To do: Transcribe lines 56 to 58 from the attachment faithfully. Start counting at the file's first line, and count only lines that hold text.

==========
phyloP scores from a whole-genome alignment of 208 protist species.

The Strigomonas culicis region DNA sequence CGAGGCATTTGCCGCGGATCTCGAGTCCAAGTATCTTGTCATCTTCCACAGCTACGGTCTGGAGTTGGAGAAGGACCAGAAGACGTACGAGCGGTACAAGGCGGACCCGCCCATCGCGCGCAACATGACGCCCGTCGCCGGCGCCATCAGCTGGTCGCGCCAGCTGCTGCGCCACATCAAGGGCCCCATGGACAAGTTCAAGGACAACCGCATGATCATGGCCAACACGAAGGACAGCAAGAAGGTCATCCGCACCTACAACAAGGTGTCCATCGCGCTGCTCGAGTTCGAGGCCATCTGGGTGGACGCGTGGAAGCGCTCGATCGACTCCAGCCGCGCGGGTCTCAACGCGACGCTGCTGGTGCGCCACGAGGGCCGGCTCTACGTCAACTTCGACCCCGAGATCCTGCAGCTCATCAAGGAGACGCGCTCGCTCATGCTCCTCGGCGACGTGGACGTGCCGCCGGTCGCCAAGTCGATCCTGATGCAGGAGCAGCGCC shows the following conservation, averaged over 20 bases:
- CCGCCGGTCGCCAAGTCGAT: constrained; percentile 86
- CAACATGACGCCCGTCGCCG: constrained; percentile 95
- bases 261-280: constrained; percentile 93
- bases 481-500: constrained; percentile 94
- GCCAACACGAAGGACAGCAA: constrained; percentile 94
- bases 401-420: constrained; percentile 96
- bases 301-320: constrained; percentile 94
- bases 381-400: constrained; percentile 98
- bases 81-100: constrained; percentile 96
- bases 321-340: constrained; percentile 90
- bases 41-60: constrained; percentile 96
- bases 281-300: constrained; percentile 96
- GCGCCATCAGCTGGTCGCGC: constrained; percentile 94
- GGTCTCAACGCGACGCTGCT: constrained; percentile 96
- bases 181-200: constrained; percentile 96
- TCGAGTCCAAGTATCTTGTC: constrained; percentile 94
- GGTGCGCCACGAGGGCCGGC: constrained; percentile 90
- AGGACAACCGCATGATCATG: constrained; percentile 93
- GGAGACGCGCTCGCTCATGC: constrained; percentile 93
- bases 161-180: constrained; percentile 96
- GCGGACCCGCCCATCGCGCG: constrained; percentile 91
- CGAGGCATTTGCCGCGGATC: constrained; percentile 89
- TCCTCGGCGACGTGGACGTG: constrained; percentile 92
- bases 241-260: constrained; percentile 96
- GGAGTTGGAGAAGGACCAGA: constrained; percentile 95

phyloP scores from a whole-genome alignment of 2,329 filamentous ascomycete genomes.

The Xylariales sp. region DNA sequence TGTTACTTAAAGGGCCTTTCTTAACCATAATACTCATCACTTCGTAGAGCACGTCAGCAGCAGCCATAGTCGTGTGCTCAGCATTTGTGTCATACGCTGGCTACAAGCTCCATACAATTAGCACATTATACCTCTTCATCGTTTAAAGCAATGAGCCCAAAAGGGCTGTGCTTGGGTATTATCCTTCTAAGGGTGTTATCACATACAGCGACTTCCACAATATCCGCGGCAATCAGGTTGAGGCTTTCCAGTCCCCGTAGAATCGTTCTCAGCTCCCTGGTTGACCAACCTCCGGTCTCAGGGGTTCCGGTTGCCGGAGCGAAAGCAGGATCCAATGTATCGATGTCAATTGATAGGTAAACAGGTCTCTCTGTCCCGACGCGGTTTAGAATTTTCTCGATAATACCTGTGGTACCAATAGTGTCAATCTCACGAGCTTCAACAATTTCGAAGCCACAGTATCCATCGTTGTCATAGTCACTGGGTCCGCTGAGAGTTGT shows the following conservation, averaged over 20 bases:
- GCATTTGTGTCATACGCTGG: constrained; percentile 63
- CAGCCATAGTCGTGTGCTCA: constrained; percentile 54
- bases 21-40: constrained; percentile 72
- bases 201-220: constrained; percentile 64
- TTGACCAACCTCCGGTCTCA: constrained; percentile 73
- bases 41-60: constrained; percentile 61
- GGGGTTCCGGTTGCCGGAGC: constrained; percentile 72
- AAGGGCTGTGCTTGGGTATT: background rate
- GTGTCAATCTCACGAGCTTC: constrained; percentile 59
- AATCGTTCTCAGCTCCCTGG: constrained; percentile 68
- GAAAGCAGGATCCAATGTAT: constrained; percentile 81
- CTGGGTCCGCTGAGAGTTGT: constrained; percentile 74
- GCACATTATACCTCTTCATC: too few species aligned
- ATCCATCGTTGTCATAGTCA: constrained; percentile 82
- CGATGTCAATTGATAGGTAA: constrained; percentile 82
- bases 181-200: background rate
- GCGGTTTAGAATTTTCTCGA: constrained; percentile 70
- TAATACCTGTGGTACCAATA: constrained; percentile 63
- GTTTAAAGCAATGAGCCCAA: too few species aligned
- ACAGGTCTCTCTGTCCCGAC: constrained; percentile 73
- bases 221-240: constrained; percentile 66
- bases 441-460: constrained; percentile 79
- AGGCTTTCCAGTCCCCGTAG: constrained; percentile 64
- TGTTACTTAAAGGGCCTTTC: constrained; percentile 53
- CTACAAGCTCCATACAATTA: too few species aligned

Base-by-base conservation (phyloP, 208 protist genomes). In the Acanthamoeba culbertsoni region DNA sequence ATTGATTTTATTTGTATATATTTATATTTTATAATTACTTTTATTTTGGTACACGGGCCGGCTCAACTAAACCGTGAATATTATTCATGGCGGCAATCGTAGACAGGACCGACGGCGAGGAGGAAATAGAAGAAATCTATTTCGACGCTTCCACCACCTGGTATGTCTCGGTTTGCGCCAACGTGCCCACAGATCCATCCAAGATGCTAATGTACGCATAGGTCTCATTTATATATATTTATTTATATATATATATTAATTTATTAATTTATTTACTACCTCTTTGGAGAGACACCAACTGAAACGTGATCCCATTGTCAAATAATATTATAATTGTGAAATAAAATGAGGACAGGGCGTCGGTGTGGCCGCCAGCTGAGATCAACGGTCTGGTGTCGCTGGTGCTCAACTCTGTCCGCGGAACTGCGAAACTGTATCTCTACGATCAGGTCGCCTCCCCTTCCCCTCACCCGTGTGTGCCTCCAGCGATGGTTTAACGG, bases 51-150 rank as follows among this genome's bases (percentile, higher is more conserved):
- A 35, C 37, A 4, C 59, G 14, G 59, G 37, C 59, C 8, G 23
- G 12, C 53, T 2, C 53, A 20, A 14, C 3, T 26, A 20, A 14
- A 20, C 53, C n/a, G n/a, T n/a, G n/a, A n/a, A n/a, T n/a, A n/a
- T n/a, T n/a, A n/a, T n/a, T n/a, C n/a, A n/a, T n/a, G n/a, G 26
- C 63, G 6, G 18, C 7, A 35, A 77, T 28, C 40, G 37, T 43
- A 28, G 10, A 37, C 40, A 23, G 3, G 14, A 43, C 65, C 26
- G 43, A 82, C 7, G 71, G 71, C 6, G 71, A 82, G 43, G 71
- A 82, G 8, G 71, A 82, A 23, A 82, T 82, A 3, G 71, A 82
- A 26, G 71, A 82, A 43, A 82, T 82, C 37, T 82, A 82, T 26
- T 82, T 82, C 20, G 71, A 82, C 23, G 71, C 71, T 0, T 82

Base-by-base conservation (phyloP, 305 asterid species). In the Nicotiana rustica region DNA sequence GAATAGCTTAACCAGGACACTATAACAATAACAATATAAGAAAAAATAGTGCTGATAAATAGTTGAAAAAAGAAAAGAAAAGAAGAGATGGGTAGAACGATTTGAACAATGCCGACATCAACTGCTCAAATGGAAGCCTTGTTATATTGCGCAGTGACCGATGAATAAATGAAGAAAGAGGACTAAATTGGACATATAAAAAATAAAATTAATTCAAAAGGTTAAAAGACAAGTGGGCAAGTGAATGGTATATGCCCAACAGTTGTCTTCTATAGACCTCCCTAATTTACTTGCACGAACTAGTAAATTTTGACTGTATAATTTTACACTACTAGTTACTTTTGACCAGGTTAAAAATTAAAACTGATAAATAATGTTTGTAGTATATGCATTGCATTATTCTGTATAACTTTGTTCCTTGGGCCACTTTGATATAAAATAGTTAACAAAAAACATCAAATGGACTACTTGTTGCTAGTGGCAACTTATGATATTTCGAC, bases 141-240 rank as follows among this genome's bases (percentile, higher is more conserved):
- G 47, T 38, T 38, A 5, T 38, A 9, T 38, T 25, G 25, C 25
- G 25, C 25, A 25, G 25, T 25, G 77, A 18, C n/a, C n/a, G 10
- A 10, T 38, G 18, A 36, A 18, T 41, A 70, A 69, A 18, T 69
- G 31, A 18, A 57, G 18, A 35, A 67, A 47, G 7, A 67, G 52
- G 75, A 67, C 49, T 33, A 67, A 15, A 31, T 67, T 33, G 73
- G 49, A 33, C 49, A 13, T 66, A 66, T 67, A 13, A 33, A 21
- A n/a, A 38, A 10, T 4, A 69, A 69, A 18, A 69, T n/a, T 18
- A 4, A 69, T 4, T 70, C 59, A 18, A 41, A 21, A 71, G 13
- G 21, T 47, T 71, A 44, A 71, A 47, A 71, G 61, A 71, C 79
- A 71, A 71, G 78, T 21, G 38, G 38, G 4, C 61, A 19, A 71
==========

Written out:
- A 35, C 37, A 4, C 59, G 14, G 59, G 37, C 59, C 8, G 23
- G 12, C 53, T 2, C 53, A 20, A 14, C 3, T 26, A 20, A 14
- A 20, C 53, C n/a, G n/a, T n/a, G n/a, A n/a, A n/a, T n/a, A n/a